Pharaoh was so impressed by Joseph’s advice that he appointed him grand vizier of Egypt. Joseph would personally oversee the great task of collecting, storing, and distributing the grain.

“Can we find anyone like this man, one in whom is the spirit of God?” Pharaoh asked. “There is no one so discerning and wise as you,” he added. In one of history’s dramatic reversals, Joseph went from the prison to the palace instantly. One cannot help but wonder what Potiphar and his wife must have thought!

If only They Could See Me Now

Everything changed overnight for Joseph. No more restless nights in the dungeon – he was sleeping in the palace. No more ragged clothes – was dressed in royal robes and riding in the royal chariot. They even gave him an Egyptian name and an Egyptian wife (Gen. 41:45). He was a big deal. If only his brothers could see him now.

Just as he had predicted, the seven years of plenty came. And Joseph stored up so much grain he couldn’t keep up with it all. Then the famine came, and Joseph sold the grain to the Egyptians, which greatly increased Pharaoh’s wealth. Eventually people began coming from other countries to but grain.

Joseph was now thirty-seven years old. It had been twenty years since he had seen his family. But in all those tough times God had not forgotten him. Neither had He forgotten the promise. In fact, if Joseph hadn’t been in Egypt, all might have been lost. God was going to preserve the entire family through Joseph’s provision.

The famine was so severe it reached Canaan as well (Gen. 42:1, 2). Jacob sent ten of his sons to Egypt to buy grain, but he kept Benjamin at home. When his brothers arrived in Egypt, Joseph immediately recognized them, but they did not recognize him. He looked like an Egyptian, walked like an Egyptian, and talked like an Egyptian. Notice the discourse in Genesis 42:13, “Where do you come from?” he asked them harshly through an interpreter. “From the land of Canaan,” they replied, “to buy food.” “You are spies!” Joseph insisted. “No!” they replied. “Your servants were twelve brothers, the sons of one man…The youngest is now with our father, and one is no more,” they added.”

Joseph proceeded to tell them that one of them would have to remain behind as a hostage while the others returned to Canaan to get their younger brother.

“You must bring your youngest brother to me,” Joseph insisted.

The brothers turned to each other and said, “Surely we are being punished because of our brother.” And they proceeded to discuss what they had done many years before and how guilty they felt.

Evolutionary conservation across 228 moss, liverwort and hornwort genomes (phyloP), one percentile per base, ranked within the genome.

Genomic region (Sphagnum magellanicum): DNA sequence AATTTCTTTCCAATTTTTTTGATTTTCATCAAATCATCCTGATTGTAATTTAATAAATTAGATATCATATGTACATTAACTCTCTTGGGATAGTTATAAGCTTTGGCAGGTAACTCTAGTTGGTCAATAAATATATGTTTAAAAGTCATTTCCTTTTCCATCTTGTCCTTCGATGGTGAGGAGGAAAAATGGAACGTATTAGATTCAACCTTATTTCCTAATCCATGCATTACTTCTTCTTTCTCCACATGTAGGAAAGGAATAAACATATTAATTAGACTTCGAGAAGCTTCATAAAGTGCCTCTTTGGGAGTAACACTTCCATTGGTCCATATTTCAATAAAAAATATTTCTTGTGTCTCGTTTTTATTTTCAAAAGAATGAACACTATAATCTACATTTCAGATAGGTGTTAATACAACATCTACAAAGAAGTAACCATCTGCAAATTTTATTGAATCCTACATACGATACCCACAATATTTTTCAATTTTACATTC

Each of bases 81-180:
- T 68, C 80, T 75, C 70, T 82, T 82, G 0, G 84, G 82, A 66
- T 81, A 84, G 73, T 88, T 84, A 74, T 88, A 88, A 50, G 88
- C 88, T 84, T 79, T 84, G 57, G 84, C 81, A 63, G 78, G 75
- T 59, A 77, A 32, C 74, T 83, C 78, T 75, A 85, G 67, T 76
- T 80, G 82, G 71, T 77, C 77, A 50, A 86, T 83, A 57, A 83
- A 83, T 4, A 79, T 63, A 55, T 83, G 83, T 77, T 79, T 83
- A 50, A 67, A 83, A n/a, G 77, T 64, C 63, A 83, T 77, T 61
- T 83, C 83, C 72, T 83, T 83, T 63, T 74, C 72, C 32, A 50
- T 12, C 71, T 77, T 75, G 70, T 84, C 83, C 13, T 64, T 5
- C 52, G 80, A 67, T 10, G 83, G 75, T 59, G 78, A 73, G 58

All the time, Joseph was listening to every word. He never let on that he understood them. Finally, he couldn’t take it anymore and he began to weep. In order to protect his secret he walked away.

Bad News and More Bad News

Joseph kept Simeon as the hostage. I’ve often wondered if he was the one who had treated Joseph the harshest in the past. In the meantime, the other brothers set off for home. Their bags were loaded with grain, and their money had been returned as well. But when they got back home without Simeon, Jacob threw a fit!

Notice his words in Genesis 42:36, “You have deprived me of my children. Joseph is no more and Simeon is no more, and now you want to take Benjamin. Everything is against me!”

On the surface of things, it may have appeared that everything really was going against Jacob. But in reality, God was moving FOR Jacob. He was at work in every circumstance to accomplish His will and purpose in Jacob’s life and in his entire family. It was all coming together like some grand masterpiece.

Reluctantly, Jacob finally agreed to let Benjamin return to Egypt with his other sons. It was a risky choice. Benjamin was Joseph’s full brother – Rachel’s other son, Jacob couldn’t bear the thought of losing him too. But Judah spoke up and promised to personally guarantee his safety.

IN Genesis 43:14 we read, “God Almighty grant you mercy,” Jacob said. “As for me, if I am bereaved, I am bereaved.” He had experienced so much pain that he finally abandoned himself and his family to God.